When I logged onto Twitter this past Saturday, I was caught in a flurry of tweets, gifs and screen caps of the one and only Beyoncé Knowles, rightfully referred to as Queen Bey. The best performer to come out of Houston, Texas, Beyoncé released a racially charged and powerful video to her latest single "Formation" and surprised everyone, as evident by the firestorm of "wig snatching" tweets. Upon first watch, reeling from having to purchase a $12 app to view the video, I didn't notice the various allusions and context; I was busy trying to recreate the dance moves from her and all her dancers with huge Afros and smooth, brown skin.
After a second watch, the image of Beyoncé lying across a New Orleans Police Department car being submerged in water shook me, especially combined with the landscape of the urban New Orleans. Most of my family is from New Orleans, as my mother is from the Lower 9th Ward. The city is not just beads and bottomless drinks on Bourbon Street, but women in beauty shops and seconds lines, men on porch stoops and Southern church services. The juxtaposition of the New Orleans I know and that of Beyoncé in a pristine white dress and a parasol reminiscent of the American slavery era—a time when being a black woman was the worst thing you could be—was enough to set me on edge.
Beyoncé has always been about woman power, as shown by her stance at the 2014 Video Music Awards in front of a giant, black screen with the word "feminist" emblazoned in huge, white letters. She's made music that promotes female autonomy, owning our sexuality and relishing in independence, doing great things and "slaying" the game without a man (hello—"Single Ladies (Put a Ring on It)"). She does all these things as a wife to music mogul Jay Z and mother to 4-year-old Blue Ivy, who has faced public critiques since her birth, from her hair to her clothes to how her parents raise her. In "Formation," Beyoncé silences critics with one simple line, "I like my baby heir with baby hair and Afros," and there's Blue in a lacy, white dress alongside two other natural girls smiling like she knows her mother is about to conquer the world.
The performer's ability to juggle these things, motherhood and activism, while defending black women's rights to choose to not be a mother, to have successful careers and never marry are what makes her a feminist icon. The song and video contain various messages, from acceptance of natural hair and beauty ("I like my Negro nose and Jackson 5 nostrils"), to the government's betrayal of New Orleans during and after Katrina, to women's roles during the Southern slavery era, but none stand out more than that of a small black boy with his arms outstretched like a martyr standing before a line of officers whose hands are in the "Hands up, don't shoot" stance.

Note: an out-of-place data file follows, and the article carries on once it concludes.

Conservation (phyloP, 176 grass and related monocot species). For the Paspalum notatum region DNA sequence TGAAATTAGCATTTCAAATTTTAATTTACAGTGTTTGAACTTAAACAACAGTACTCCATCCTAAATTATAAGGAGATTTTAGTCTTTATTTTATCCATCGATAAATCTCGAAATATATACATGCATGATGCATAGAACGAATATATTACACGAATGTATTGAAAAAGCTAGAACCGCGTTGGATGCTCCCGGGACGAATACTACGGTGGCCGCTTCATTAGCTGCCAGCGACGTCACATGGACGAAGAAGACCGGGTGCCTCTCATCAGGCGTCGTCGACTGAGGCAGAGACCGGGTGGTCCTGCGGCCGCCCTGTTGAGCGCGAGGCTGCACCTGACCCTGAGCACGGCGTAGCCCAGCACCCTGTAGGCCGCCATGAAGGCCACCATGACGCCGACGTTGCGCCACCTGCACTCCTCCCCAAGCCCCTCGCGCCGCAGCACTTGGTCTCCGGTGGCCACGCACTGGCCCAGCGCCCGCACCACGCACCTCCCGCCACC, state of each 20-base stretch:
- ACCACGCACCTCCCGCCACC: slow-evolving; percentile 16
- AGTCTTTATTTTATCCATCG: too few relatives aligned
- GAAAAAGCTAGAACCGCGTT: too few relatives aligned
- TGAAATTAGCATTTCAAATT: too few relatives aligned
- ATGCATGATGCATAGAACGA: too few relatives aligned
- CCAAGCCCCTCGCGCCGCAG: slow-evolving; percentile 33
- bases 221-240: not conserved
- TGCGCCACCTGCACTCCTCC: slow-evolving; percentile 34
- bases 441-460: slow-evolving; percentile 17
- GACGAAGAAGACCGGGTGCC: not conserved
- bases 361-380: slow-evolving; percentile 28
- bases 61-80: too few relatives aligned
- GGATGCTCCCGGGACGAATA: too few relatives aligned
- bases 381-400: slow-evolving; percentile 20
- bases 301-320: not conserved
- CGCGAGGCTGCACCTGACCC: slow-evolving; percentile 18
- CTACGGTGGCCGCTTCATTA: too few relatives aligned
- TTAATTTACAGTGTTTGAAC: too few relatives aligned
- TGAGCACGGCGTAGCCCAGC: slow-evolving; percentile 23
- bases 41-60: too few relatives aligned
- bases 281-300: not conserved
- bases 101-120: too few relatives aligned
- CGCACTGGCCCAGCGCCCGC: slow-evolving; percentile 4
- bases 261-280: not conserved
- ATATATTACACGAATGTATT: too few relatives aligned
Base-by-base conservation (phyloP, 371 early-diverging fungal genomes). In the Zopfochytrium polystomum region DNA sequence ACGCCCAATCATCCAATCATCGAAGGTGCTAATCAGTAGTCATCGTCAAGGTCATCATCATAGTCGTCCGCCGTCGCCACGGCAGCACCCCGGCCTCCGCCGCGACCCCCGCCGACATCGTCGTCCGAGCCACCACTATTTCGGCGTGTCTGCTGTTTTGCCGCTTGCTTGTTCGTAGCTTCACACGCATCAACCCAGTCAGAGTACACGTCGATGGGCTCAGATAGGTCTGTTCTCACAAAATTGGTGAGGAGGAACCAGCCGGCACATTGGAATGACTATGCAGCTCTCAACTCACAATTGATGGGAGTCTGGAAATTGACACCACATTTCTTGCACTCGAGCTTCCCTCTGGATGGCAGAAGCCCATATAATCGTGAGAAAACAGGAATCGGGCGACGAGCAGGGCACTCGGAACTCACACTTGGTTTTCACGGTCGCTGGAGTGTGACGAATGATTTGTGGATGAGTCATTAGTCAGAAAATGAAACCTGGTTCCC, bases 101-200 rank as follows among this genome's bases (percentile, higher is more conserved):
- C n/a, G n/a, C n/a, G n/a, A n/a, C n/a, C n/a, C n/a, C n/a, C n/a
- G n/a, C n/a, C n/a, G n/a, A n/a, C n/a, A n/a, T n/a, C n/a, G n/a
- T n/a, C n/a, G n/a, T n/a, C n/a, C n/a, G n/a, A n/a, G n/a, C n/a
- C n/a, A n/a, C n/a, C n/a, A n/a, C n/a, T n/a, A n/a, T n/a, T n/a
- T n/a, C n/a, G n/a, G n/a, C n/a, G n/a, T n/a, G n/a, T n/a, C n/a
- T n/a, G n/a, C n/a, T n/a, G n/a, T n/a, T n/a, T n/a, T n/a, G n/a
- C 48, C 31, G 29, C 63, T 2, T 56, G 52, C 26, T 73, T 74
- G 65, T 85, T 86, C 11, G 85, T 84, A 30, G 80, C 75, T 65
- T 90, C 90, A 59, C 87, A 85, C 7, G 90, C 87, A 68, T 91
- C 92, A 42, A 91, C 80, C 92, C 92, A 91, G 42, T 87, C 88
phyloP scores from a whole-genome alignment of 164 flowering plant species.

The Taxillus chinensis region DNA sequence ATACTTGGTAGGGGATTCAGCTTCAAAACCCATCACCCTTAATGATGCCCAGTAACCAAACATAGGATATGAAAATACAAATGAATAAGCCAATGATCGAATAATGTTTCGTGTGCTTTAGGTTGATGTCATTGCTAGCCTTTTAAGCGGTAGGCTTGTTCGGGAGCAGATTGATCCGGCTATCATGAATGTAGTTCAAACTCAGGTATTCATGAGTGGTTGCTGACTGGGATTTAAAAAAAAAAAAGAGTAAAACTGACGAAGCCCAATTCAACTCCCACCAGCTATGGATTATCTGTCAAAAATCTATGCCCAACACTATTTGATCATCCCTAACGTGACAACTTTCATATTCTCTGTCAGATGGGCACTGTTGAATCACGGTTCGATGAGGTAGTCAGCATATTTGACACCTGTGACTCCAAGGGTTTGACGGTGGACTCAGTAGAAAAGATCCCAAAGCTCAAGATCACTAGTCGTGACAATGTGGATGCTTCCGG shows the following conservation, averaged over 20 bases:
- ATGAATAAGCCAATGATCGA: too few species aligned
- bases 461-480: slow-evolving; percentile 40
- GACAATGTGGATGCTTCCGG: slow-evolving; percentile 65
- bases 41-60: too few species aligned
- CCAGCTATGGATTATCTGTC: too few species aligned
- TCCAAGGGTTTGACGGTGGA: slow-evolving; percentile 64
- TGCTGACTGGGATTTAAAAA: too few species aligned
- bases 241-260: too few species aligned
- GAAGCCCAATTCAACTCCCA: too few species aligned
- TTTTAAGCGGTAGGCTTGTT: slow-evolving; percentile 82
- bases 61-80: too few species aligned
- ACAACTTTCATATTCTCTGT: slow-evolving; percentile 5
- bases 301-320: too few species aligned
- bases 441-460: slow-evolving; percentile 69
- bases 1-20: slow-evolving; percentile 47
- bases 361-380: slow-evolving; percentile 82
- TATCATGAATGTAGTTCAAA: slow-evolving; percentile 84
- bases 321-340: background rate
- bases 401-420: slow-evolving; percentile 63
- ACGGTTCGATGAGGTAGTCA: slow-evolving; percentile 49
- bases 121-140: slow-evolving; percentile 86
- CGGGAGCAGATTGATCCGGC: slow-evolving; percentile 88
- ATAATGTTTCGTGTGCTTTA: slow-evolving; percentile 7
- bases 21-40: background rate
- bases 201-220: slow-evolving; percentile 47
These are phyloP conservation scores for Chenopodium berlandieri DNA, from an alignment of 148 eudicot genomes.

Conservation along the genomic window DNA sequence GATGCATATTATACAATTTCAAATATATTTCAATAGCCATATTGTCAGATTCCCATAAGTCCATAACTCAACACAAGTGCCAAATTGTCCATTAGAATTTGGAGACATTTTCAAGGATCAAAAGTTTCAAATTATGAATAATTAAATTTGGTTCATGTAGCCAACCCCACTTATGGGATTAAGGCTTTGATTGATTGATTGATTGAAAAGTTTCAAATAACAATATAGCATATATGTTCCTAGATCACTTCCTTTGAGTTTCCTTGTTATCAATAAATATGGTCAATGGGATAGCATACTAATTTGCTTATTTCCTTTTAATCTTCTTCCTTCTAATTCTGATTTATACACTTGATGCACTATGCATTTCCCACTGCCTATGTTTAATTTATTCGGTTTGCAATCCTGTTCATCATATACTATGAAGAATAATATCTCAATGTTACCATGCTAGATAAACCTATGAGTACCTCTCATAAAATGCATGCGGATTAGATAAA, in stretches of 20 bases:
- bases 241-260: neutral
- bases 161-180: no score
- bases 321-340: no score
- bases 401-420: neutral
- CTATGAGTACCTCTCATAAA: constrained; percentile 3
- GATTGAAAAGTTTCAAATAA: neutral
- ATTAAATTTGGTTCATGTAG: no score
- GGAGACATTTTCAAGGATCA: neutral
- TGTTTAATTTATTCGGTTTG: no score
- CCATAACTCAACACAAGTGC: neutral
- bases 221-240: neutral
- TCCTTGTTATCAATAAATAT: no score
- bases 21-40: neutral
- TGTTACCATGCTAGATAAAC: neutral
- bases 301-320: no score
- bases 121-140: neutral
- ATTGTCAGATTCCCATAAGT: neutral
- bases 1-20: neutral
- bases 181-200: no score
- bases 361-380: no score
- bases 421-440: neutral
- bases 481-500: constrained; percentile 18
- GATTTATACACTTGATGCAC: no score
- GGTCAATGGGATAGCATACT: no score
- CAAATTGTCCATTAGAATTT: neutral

With the recent surge in demanding justice for those killed by police and exposing police brutality, Beyoncé and Jay Z have faced criticism claiming that they aren't doing enough for the Black Lives Matter movement. This past weekend, Jay Z's app TIDAL and entertainment company Roc Nation announced they are donating $1.5 million to various social-justice organizations.
I'm proud of Beyoncé for using her status as an influential performer to send a message of unapologetic blackness. For her guest performance at this past Sunday's Super Bowl 50, she used dancers of varying shades with huge unruly Afros dressed in leather and studs with Queen Bey in a bullet vest in tribute to Michael Jackson's 1993 Super Bowl halftime show. Bey and her dancers were serving up Black Panther realness, which set Twitter aflame for all the wrong reasons. Many viewers were outraged that she used her platform to push Black Lives Matter "propaganda," while others were offended by her clothing. The tweets all felt like an attack on her blackness. It felt like what people really wanted to say was, "You're comfortable in your blackness, and it's making me uncomfortable."
For centuries, we've been taught that blackness is shameful, that our hair is unkempt, our noses are too big, and that settling for mediocrity is OK. Beyoncé, rather than being content to perform sugary pop music and collect checks, said clearly in "Formation" that she is black, she is going to grind to get what she wants, and she's not here just for public consumption. This unapologetic blackness is greatness reaffirmed, not by societal standards and approval, but because she's claiming it as her own. "Sometimes I go off, I go hard, take what's mine, I'm a star, 'cause I slay."
Same, Bey. Slay.
Just-promoted Deputy News Editor Maya Miller is a Jackson State University graduate. She enjoys long walks through Target, running the ever-so-popular Netflix marathon and all things social media.